The very broad definition of CRE
The National Association for Industrial and Office Parks (NAIOP) defines commercial real estate as “any real estate owned for income generation, including office, industrial, retail, mixed-use, medical offices, entertainment and educational facilities.” While NAIOP’s definition does not include housing, others point out that: any income generating home of a certain size (including single-family rental housing and multi-family housing) is also used for investment purposes by investors.
The advantage is that CRE is a very broad investment class. So I believe that making the general statement that commercial real estate is a hedge against inflation ignores the fact that hedging capabilities depend on where each type of real estate product is positioned in the market. real estate life cycle.
Also important in the CRE/inflation discussion is the geographic location and class of the property. The latter focuses on the age, location and function of the property. For example, my company’s investment focus is on Class A, best-in-market commercial real estate in high-growth markets, which today mainly includes office buildings, industrial assets and multi-family homes. I notice the office sector is changing, driven by remote working and hybrid/virtual workplaces. At the same time, tenants are focused on a flight to quality, meaning greater interest in newer or newly renovated, feature-rich office buildings in regions with a growing population.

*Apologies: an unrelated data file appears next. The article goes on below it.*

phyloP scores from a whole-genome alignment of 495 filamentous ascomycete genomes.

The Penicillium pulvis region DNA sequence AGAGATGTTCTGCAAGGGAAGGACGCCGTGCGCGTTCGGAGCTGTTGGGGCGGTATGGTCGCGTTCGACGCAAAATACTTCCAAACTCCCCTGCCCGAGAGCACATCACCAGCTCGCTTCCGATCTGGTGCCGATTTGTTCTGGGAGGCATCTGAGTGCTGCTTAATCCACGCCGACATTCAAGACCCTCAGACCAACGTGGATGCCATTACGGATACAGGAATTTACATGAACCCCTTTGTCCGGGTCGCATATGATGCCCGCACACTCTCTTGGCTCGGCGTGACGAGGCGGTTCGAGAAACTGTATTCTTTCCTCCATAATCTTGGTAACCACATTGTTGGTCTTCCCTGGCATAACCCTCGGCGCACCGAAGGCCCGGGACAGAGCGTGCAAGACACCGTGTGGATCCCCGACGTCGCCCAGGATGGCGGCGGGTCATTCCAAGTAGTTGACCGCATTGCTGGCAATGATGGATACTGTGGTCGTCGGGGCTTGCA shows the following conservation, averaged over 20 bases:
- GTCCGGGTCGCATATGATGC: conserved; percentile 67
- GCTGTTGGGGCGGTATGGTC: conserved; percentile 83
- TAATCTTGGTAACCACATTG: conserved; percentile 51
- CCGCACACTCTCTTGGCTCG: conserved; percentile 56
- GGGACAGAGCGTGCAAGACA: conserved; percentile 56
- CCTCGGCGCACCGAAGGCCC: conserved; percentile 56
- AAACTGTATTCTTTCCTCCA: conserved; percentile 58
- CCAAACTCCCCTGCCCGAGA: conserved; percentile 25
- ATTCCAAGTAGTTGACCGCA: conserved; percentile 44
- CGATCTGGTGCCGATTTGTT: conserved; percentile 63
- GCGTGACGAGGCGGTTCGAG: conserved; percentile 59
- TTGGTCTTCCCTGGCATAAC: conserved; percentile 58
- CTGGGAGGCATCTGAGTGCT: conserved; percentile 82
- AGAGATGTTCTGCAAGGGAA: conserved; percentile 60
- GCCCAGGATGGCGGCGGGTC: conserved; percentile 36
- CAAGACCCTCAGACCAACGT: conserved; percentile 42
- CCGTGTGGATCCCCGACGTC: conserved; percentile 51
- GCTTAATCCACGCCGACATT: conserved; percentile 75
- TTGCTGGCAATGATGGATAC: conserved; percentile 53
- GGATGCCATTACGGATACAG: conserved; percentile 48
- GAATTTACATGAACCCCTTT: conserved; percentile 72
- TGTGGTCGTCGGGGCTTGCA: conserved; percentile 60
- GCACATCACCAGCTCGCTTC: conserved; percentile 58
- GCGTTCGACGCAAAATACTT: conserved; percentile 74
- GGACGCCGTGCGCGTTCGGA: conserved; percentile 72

In the meantime, demand for multi-family continues to riseas potential home buyers remain tenants rather than face the mortgage interest rate and the sale price of the home increases. In addition, residents are increasingly buying products online, increasing demand for distribution centers and warehouses.
The same factors that drive inflation mean that certain real estate can provide a hedge against that same inflation. But that does not apply to the entire sector. For example, an increase in online spending can have a negative effect on certain parts of the retail sector and the associated real estate. Ongoing inflation, combined with rising labor costs, continues to affect the performance of hotels and motels as well.
CRE investments in the current inflation period